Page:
Dark Science

Dark Science, curated by Carson Chan, folds together work that probes our various cultural understandings of science. Combining themes, tropes and images from the diverse field that we refer to as science (social science, science-fiction, pseudo-science and popular science), the exhibition confronts the visitor with an experience that is both tightly calculated and flagrantly arbitrary.

The exhibition, opening in conjunction with the 5th Berlin Biennial for Contemporary Art, presents work that intentionally blurs any precise usage of what is meant by science. Blurring, here, is taken to be the retrograde process that mystifies and confuses our faith in empirical knowledge, and in so doing, breaks down scientific systems into alchemy – a system regulated as much by logic as it is by the irrational, a framework open to freely creative undertaking.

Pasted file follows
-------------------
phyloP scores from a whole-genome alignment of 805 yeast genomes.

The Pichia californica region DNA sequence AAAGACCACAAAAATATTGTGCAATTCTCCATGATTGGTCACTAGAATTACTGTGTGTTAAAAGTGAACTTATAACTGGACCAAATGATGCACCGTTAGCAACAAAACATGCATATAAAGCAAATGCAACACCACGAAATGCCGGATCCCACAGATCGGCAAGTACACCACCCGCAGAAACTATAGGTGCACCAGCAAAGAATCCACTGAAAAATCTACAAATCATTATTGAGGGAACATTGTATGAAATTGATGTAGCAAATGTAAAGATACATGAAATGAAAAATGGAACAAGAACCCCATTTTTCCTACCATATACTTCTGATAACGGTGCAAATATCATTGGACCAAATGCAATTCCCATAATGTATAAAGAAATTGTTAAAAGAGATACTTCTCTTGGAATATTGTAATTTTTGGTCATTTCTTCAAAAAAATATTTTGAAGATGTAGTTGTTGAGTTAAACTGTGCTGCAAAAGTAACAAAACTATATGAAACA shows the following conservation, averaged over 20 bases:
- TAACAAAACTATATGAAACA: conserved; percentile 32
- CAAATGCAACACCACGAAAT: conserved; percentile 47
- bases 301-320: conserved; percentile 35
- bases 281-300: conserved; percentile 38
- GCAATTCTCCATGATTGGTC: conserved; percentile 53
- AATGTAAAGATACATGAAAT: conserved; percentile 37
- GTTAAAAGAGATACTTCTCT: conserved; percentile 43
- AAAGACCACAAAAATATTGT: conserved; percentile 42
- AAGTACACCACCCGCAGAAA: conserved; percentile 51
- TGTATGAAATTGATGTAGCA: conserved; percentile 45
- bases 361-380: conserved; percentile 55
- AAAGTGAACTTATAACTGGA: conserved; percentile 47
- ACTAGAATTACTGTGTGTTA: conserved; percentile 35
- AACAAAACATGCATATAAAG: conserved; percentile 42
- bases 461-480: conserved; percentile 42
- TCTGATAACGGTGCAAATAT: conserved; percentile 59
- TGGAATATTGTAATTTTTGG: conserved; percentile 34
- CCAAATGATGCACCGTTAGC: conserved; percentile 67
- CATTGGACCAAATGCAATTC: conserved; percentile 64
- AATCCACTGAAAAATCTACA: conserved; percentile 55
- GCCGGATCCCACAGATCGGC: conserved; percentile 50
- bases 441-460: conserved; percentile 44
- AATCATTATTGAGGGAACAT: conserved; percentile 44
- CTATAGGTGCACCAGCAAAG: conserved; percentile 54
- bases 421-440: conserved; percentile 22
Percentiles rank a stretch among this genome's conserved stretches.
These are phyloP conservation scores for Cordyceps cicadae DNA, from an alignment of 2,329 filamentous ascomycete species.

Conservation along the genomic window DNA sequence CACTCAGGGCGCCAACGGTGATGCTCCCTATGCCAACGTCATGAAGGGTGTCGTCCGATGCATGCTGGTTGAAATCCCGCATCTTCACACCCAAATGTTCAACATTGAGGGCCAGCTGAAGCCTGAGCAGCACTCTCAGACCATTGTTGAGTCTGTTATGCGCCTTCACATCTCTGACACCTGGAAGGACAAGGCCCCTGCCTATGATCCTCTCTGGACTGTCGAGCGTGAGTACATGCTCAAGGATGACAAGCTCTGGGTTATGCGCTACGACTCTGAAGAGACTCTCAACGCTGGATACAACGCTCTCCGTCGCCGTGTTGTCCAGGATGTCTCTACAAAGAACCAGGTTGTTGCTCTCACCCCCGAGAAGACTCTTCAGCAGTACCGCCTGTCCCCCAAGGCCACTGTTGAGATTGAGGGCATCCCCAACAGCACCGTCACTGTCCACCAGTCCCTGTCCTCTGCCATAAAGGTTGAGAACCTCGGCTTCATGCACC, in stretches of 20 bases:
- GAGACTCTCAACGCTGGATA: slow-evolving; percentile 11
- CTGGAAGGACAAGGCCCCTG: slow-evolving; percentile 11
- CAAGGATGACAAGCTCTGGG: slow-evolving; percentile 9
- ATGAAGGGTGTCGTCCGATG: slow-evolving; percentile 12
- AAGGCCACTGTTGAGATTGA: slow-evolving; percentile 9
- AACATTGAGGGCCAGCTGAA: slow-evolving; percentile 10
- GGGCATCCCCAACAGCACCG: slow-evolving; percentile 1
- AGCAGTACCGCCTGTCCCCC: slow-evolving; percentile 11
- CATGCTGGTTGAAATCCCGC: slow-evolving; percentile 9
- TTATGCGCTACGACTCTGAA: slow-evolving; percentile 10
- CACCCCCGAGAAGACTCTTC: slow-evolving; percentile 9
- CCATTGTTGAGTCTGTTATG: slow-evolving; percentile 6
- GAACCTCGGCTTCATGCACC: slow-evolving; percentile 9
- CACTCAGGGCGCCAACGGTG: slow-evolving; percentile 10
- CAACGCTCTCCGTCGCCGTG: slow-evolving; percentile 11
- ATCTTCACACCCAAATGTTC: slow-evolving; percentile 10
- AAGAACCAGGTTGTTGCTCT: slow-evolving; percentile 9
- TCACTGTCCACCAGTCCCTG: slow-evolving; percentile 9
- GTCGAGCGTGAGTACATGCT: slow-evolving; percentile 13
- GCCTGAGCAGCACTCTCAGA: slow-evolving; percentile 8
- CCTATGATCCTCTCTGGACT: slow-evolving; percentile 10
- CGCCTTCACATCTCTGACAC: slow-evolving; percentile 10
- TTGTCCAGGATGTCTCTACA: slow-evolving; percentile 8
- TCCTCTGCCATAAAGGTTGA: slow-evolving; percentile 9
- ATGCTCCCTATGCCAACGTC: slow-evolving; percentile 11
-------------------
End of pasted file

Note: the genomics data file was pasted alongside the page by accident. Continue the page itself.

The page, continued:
The British artist and critic, Liam Gillick, has criticized many contemporary art practices for seeking an understanding that “feeds both the fabrication of the work and its subsequent analysis.” This situation, while establishing a certain disciplinary autonomy for contemporary art, ignores a public that is uninitiated to the theories and rhetoric of these art practices. Dark Science, or alchemy, functions as a lens in the exhibition to refocus artwork as production separate from its own critical limitations.

eva grubinger ryan mclaughlin
Ryan McLaughlin (background), Eva Grubinger (foreground)

via lewandowsky
Via Lewandowsky

michel debroin
Michel deBroin

michel debroin
Michel deBroin

jeremy shaw
Jeremy Shaw (background), Pash Buzari (foreground)

luis berrios negron
Luis Berríos-Negrón

finnbogi petursson
Finnbogi Petursson

carson chan dark science berlin curating